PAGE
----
Monday, December 30, 2013

Music Monday ~ THE 14s

It'll soon be 2014. As that thought occurred, for some reason a line from an old song popped into my head:
In 1814 we took a little trip.....
(the rest of the verse goes)
Along with Colonel Jackson down the mighty Mississip.
We took a little bacon an' we took a little beans
And we caught the bloody British at the town of New Orleans.

That's the first verse of The Battle of New Orleans, a song about a battle in the War of 1812, composed by Jimmy Driftwood, a high school principal and history teacher from Arkansas. He often wrote songs to help students learn about historical events. The song was recorded, originally, by Johnny Horton in 1959. It won a 1959 Grammy for Song of the Year for its composer, and Best Country and Western Performance for Johnny Horton.

In Britain, skiffle star Lonnie Donegan recorded the song, it rose to number two in the UK hit parade. The original version of the song had been banned by the BBC, but Donegan's version was allowed after modification of certain words in the lyrics, for example "bloody" became "bloomin'. Donegan's modified lyrics also contained an error, whether deliberate or accidental isn't known. Instead of "Colonel Jackson" in the first verse he sings "along with Colonel Pakenham", which makes no sense because Pakenham was the British commander. 1814 a battle raged. In 1914, too, an even bigger battle began: The Great War of 1914-1918. A song to represent that dreadful conflagration?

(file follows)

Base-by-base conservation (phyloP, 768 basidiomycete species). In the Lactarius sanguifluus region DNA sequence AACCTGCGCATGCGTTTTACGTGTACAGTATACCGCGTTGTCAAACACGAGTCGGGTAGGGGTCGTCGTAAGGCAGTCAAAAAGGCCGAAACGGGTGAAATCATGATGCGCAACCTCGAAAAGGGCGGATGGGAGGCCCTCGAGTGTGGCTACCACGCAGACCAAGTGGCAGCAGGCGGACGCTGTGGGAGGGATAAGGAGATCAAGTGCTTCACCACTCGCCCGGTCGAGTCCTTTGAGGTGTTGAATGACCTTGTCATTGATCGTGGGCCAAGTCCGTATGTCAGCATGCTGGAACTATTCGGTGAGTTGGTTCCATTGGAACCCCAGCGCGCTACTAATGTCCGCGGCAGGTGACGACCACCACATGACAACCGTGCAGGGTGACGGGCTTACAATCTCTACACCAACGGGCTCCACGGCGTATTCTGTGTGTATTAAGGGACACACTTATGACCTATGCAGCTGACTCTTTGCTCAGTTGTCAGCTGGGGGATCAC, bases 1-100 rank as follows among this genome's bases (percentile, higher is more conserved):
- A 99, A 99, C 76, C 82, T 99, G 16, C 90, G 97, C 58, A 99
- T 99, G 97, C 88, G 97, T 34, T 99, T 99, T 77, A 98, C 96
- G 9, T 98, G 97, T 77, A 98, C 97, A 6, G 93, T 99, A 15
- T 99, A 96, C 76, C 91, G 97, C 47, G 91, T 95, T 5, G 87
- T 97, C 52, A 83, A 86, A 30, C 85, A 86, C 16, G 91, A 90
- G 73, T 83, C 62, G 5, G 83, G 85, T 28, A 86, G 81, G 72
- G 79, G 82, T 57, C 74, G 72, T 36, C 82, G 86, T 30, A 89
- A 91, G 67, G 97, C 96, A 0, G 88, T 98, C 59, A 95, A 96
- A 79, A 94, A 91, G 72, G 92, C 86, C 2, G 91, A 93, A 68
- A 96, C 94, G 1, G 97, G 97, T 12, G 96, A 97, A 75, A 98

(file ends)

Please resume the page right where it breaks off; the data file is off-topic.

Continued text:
How about Keep the Home Fires Burning('til the Boys Come Home), composed in 1914 by Ivor Novello with words by Lena Gilbert Ford.

We must hope, fervently, that 2014 will break the "14" pattern and hold no horrendous unpleasantnesses about which a song would need to be written.

Something more calming, composed by Luiz Bonfa: The Gentle Rain:


mike said...

Well, Twilight, there are many songs about the Afghanistan, Iraq, and terror wars...all three will seep and bleed into 2014:

There are some that aren't on the list. I know the group Three Doors Down has "Citizen Soldier ft. The National Guard" and is very popular:

There are a number of class war songs out there. Garrison Keillor's "Class Warfare Song" is one of the more polite and less profane:

Twilight said...

mike ~ In these days of ongoing militarism there'll always be some songs about it, both for and against - and as you say those songs will bleed into 2014. Let's hope that no new conflagration or extension of an old one will occur
in 2014.

I love the Garrison Keillor song! LOL'd at a commenter at youTube calling him "an anti-american commie bastard" -
Ye gods, there's nobody in the USA less likely than Keillor to merit that title! If I didn't laugh I'd cry - as the saying goes.

mike (again) said...

Re: Garrison Keillor commenter

Maybe that commenter was Phil Robertson of "Duck Dynasty".

Twilight said...

mike (again) ~ Groan! I haven't read any of the stuff on Duck D. but have seen the headlines and photographs - they've been hard to miss!
All part of the grubby underbelly of the nation I suppose. :-/